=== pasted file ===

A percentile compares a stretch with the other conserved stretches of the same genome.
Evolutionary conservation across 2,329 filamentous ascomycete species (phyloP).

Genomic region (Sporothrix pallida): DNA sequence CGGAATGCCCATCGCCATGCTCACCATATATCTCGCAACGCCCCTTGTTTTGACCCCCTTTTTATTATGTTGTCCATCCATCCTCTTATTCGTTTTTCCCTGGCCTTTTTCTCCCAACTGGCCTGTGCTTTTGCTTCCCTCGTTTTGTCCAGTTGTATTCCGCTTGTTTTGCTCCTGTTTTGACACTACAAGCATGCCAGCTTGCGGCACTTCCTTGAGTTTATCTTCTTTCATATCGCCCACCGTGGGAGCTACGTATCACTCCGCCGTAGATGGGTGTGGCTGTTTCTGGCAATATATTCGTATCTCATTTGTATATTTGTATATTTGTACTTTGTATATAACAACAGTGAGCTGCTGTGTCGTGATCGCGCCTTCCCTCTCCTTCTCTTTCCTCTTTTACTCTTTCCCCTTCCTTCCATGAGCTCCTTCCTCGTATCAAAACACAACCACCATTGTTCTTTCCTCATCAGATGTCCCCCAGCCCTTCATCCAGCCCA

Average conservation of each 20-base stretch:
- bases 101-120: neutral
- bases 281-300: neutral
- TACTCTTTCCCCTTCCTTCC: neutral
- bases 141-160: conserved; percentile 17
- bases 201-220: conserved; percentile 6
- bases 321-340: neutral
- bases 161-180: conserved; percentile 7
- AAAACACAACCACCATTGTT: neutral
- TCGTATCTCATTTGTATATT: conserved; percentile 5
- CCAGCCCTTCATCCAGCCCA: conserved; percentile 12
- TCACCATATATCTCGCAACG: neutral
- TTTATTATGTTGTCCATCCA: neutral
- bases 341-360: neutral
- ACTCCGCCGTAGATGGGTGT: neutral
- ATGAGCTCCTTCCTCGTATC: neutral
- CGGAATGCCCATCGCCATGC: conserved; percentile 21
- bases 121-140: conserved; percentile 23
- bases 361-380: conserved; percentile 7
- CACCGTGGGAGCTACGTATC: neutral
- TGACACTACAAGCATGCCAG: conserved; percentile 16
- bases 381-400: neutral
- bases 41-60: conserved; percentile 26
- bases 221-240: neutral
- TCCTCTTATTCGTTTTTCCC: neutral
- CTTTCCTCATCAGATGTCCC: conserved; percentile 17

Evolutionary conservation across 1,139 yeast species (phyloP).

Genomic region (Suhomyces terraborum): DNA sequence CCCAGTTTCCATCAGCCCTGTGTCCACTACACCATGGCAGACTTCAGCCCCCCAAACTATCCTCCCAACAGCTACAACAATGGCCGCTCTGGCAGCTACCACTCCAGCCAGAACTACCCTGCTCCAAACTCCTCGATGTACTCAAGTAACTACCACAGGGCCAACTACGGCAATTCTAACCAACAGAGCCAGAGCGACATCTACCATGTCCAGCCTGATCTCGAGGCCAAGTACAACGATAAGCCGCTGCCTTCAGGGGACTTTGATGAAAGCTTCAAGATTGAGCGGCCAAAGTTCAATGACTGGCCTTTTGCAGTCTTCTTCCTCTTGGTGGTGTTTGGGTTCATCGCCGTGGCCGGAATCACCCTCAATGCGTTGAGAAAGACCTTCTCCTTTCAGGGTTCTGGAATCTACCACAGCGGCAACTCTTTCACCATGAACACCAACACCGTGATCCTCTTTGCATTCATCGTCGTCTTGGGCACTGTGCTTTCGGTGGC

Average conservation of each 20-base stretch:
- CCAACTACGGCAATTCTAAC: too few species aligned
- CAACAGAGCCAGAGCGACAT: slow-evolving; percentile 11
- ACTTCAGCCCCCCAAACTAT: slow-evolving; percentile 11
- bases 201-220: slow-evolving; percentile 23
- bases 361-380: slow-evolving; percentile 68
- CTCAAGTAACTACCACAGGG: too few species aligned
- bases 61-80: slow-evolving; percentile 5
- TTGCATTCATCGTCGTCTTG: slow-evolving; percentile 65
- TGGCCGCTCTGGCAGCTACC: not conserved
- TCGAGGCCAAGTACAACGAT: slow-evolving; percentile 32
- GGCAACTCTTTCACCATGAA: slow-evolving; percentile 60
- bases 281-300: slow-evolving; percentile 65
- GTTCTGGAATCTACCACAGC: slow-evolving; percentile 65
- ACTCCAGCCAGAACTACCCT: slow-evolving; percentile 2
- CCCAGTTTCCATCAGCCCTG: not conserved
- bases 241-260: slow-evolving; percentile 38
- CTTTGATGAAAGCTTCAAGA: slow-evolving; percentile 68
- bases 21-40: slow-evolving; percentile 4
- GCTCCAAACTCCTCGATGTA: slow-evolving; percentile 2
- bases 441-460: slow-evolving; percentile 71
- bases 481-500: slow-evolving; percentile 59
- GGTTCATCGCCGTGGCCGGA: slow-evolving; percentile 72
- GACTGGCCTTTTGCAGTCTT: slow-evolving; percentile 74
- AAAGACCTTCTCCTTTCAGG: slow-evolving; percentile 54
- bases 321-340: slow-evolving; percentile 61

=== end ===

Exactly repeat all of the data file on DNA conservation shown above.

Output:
A percentile compares a stretch with the other conserved stretches of the same genome.
Evolutionary conservation across 2,329 filamentous ascomycete species (phyloP).

Genomic region (Sporothrix pallida): DNA sequence CGGAATGCCCATCGCCATGCTCACCATATATCTCGCAACGCCCCTTGTTTTGACCCCCTTTTTATTATGTTGTCCATCCATCCTCTTATTCGTTTTTCCCTGGCCTTTTTCTCCCAACTGGCCTGTGCTTTTGCTTCCCTCGTTTTGTCCAGTTGTATTCCGCTTGTTTTGCTCCTGTTTTGACACTACAAGCATGCCAGCTTGCGGCACTTCCTTGAGTTTATCTTCTTTCATATCGCCCACCGTGGGAGCTACGTATCACTCCGCCGTAGATGGGTGTGGCTGTTTCTGGCAATATATTCGTATCTCATTTGTATATTTGTATATTTGTACTTTGTATATAACAACAGTGAGCTGCTGTGTCGTGATCGCGCCTTCCCTCTCCTTCTCTTTCCTCTTTTACTCTTTCCCCTTCCTTCCATGAGCTCCTTCCTCGTATCAAAACACAACCACCATTGTTCTTTCCTCATCAGATGTCCCCCAGCCCTTCATCCAGCCCA

Average conservation of each 20-base stretch:
- bases 101-120: neutral
- bases 281-300: neutral
- TACTCTTTCCCCTTCCTTCC: neutral
- bases 141-160: conserved; percentile 17
- bases 201-220: conserved; percentile 6
- bases 321-340: neutral
- bases 161-180: conserved; percentile 7
- AAAACACAACCACCATTGTT: neutral
- TCGTATCTCATTTGTATATT: conserved; percentile 5
- CCAGCCCTTCATCCAGCCCA: conserved; percentile 12
- TCACCATATATCTCGCAACG: neutral
- TTTATTATGTTGTCCATCCA: neutral
- bases 341-360: neutral
- ACTCCGCCGTAGATGGGTGT: neutral
- ATGAGCTCCTTCCTCGTATC: neutral
- CGGAATGCCCATCGCCATGC: conserved; percentile 21
- bases 121-140: conserved; percentile 23
- bases 361-380: conserved; percentile 7
- CACCGTGGGAGCTACGTATC: neutral
- TGACACTACAAGCATGCCAG: conserved; percentile 16
- bases 381-400: neutral
- bases 41-60: conserved; percentile 26
- bases 221-240: neutral
- TCCTCTTATTCGTTTTTCCC: neutral
- CTTTCCTCATCAGATGTCCC: conserved; percentile 17

Evolutionary conservation across 1,139 yeast species (phyloP).

Genomic region (Suhomyces terraborum): DNA sequence CCCAGTTTCCATCAGCCCTGTGTCCACTACACCATGGCAGACTTCAGCCCCCCAAACTATCCTCCCAACAGCTACAACAATGGCCGCTCTGGCAGCTACCACTCCAGCCAGAACTACCCTGCTCCAAACTCCTCGATGTACTCAAGTAACTACCACAGGGCCAACTACGGCAATTCTAACCAACAGAGCCAGAGCGACATCTACCATGTCCAGCCTGATCTCGAGGCCAAGTACAACGATAAGCCGCTGCCTTCAGGGGACTTTGATGAAAGCTTCAAGATTGAGCGGCCAAAGTTCAATGACTGGCCTTTTGCAGTCTTCTTCCTCTTGGTGGTGTTTGGGTTCATCGCCGTGGCCGGAATCACCCTCAATGCGTTGAGAAAGACCTTCTCCTTTCAGGGTTCTGGAATCTACCACAGCGGCAACTCTTTCACCATGAACACCAACACCGTGATCCTCTTTGCATTCATCGTCGTCTTGGGCACTGTGCTTTCGGTGGC

Average conservation of each 20-base stretch:
- CCAACTACGGCAATTCTAAC: too few species aligned
- CAACAGAGCCAGAGCGACAT: slow-evolving; percentile 11
- ACTTCAGCCCCCCAAACTAT: slow-evolving; percentile 11
- bases 201-220: slow-evolving; percentile 23
- bases 361-380: slow-evolving; percentile 68
- CTCAAGTAACTACCACAGGG: too few species aligned
- bases 61-80: slow-evolving; percentile 5
- TTGCATTCATCGTCGTCTTG: slow-evolving; percentile 65
- TGGCCGCTCTGGCAGCTACC: not conserved
- TCGAGGCCAAGTACAACGAT: slow-evolving; percentile 32
- GGCAACTCTTTCACCATGAA: slow-evolving; percentile 60
- bases 281-300: slow-evolving; percentile 65
- GTTCTGGAATCTACCACAGC: slow-evolving; percentile 65
- ACTCCAGCCAGAACTACCCT: slow-evolving; percentile 2
- CCCAGTTTCCATCAGCCCTG: not conserved
- bases 241-260: slow-evolving; percentile 38
- CTTTGATGAAAGCTTCAAGA: slow-evolving; percentile 68
- bases 21-40: slow-evolving; percentile 4
- GCTCCAAACTCCTCGATGTA: slow-evolving; percentile 2
- bases 441-460: slow-evolving; percentile 71
- bases 481-500: slow-evolving; percentile 59
- GGTTCATCGCCGTGGCCGGA: slow-evolving; percentile 72
- GACTGGCCTTTTGCAGTCTT: slow-evolving; percentile 74
- AAAGACCTTCTCCTTTCAGG: slow-evolving; percentile 54
- bases 321-340: slow-evolving; percentile 61